Perkins loan borrowers may qualify for up to 100% of their loan canceled over 5 years depending on the amount of qualifying service in particular occupations. For instance:
- 15% of their principal balance and accrued interest can be canceled after their first and second year of qualifying service.
- 20% of their principal balance and accrued interest can be canceled after their third and fourth year.
- 30% of their principal balance and accrued interest can be canceled after their fifth year.
Perkins loans also offer concurrent deferment if you are performing qualifying service. Borrowers can combine deferment with the cancellation options which means you could potentially never have to make payments on these loans.
Here are the professions eligible for cancellation:
- Attorney: You must be a full-time attorney employed in a federal public or community defender organization. You must perform qualified service that includes August 14, 2008, or began on or after that date. You may receive up to 100% forgiveness of your loans.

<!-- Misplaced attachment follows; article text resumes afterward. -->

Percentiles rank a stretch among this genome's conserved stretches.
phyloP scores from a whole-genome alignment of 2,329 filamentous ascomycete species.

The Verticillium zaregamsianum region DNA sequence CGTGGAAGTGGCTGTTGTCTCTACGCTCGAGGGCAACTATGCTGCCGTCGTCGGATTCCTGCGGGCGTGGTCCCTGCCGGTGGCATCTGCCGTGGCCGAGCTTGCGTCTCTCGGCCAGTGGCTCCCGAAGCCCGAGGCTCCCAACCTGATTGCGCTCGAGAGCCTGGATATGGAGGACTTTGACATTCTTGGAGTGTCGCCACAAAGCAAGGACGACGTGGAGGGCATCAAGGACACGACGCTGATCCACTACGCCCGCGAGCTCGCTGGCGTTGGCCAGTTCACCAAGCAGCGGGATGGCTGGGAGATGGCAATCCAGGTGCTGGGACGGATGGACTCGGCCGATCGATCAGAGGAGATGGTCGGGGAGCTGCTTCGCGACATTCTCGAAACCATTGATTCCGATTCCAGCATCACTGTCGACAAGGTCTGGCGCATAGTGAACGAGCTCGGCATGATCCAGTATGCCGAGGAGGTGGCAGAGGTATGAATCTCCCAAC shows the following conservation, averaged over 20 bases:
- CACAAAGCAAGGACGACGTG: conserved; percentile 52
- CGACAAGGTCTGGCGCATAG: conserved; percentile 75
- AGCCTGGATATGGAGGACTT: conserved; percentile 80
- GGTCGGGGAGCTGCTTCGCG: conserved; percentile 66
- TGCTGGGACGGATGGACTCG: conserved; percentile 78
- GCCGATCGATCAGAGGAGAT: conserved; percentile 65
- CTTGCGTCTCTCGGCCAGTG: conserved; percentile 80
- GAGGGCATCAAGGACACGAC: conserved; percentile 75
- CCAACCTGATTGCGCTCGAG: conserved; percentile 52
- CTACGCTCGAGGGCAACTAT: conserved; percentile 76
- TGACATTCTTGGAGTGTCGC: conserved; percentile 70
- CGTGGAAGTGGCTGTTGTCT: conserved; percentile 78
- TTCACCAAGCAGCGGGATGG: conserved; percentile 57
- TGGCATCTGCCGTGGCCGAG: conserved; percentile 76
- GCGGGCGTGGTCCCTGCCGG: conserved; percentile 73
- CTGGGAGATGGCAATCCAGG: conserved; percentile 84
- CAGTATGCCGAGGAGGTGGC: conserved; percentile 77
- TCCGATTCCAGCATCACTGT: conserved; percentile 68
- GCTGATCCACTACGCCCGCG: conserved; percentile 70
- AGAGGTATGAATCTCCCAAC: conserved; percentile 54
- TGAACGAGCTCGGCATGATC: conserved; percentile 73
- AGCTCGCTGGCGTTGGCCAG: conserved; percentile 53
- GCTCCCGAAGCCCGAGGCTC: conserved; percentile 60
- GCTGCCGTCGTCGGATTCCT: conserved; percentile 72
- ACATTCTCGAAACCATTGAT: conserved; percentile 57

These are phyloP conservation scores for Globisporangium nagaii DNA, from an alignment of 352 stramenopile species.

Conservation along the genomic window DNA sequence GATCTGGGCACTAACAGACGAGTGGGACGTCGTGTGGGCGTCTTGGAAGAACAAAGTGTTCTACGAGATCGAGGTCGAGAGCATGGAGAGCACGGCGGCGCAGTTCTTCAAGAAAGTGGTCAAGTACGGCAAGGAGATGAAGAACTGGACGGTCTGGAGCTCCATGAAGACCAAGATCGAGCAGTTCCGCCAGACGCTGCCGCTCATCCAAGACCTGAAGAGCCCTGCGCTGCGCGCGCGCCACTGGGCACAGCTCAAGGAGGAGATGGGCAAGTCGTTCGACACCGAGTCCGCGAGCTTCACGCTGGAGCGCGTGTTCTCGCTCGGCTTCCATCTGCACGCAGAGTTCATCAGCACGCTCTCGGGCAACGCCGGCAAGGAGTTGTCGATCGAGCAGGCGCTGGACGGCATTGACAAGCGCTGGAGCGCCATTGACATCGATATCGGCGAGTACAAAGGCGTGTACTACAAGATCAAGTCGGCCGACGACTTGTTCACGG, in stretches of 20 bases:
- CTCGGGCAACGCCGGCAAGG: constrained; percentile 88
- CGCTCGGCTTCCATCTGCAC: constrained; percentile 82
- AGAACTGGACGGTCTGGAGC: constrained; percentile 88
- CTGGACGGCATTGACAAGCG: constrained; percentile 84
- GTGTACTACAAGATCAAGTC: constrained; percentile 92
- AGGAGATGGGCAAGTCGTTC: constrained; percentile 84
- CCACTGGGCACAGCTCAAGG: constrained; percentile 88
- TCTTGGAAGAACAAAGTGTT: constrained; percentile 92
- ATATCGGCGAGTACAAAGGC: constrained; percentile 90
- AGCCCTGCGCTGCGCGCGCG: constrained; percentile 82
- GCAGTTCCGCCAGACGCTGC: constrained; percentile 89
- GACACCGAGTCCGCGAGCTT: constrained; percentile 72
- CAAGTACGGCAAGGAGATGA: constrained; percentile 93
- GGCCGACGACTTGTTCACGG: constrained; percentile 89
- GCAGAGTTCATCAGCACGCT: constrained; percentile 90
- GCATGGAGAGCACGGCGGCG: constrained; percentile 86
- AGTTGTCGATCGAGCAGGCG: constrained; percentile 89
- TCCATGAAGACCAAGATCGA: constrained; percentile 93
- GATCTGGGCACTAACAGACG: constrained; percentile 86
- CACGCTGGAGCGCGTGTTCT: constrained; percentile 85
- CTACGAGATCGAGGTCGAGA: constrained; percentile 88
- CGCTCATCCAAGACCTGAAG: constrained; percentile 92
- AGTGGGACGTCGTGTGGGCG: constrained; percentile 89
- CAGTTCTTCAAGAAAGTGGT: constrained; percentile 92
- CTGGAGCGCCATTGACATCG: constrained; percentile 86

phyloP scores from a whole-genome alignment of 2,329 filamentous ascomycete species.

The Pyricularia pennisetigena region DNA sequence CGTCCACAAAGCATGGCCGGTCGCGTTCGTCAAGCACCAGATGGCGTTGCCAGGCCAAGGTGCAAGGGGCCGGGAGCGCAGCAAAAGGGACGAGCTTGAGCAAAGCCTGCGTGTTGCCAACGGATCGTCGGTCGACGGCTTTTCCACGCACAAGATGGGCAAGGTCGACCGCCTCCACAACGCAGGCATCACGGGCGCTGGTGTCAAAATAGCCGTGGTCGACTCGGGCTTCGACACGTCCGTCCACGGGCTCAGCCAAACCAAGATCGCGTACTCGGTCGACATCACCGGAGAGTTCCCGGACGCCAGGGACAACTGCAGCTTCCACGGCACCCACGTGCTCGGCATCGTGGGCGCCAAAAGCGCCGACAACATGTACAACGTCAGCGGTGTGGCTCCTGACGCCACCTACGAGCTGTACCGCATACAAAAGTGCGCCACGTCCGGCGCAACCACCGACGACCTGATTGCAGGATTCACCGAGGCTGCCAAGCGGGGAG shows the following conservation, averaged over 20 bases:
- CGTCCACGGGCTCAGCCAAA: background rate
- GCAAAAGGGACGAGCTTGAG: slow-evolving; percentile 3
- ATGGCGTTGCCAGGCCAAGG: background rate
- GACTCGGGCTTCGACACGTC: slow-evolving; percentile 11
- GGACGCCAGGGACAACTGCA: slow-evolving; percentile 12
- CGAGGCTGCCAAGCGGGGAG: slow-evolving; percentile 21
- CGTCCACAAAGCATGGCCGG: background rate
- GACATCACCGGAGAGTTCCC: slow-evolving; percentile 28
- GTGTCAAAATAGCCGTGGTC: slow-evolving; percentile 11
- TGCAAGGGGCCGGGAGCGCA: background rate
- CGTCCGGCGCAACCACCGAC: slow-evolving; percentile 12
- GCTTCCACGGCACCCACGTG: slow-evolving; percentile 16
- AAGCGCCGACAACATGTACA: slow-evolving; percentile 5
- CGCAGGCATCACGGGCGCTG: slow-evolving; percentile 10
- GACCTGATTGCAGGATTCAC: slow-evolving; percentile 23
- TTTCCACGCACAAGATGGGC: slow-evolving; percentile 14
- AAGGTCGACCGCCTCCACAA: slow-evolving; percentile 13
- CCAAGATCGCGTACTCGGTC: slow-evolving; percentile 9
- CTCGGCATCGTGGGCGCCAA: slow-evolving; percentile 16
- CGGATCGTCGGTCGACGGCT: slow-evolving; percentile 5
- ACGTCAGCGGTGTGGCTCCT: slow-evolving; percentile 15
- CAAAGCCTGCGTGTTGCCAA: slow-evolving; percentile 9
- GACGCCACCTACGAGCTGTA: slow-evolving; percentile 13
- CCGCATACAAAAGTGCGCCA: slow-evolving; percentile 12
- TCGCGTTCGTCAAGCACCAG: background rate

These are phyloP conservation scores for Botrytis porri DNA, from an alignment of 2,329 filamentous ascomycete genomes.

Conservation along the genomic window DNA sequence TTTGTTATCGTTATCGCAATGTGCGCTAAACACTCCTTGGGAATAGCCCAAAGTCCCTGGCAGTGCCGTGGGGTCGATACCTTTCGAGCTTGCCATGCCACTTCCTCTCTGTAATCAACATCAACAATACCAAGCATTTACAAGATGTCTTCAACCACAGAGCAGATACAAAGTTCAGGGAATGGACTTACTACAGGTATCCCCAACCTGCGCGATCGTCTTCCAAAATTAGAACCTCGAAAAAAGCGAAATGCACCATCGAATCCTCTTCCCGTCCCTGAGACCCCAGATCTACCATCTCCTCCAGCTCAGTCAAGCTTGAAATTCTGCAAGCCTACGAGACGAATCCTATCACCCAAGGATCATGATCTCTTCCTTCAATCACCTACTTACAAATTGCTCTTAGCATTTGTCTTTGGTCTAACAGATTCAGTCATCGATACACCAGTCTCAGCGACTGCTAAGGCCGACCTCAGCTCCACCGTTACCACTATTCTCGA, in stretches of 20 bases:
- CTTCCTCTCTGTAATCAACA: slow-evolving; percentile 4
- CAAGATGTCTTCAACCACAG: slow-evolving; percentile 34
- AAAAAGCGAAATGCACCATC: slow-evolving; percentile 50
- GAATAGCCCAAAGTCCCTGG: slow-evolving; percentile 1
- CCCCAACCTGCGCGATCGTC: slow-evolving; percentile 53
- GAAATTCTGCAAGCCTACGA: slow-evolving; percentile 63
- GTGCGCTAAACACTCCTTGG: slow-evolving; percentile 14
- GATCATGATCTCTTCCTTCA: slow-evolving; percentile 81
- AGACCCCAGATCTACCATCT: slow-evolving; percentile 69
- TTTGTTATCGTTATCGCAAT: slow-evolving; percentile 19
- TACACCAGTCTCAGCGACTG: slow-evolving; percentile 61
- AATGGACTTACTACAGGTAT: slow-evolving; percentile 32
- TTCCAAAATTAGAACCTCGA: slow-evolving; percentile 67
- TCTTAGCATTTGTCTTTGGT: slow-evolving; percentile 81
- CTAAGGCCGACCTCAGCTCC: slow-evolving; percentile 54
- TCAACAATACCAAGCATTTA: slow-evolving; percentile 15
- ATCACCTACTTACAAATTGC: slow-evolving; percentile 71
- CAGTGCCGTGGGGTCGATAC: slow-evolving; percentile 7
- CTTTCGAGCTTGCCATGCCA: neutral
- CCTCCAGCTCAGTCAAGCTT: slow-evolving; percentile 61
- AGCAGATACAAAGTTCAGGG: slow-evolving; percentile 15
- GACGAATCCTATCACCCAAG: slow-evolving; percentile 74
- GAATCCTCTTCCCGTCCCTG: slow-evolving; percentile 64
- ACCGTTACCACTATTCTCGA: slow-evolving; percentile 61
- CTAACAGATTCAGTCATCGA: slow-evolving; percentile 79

- Child or family services agency: You must be a full-time employee of a public or nonprofit child or family services agency providing services to high-risk children and their families from low-income communities. You may receive up to 100% forgiveness of your loans.
- Firefighter: You must be a full-time firefighter whose service included August 14, 2008, or began on or after that date. Firefighters may receive up to 100% forgiveness of their loans.
- Head Start: You must be a full-time staff member in the education component of a Head Start program. You may receive up to 100% forgiveness of your loans—15% of the principal balance and accrued interest for each year of service.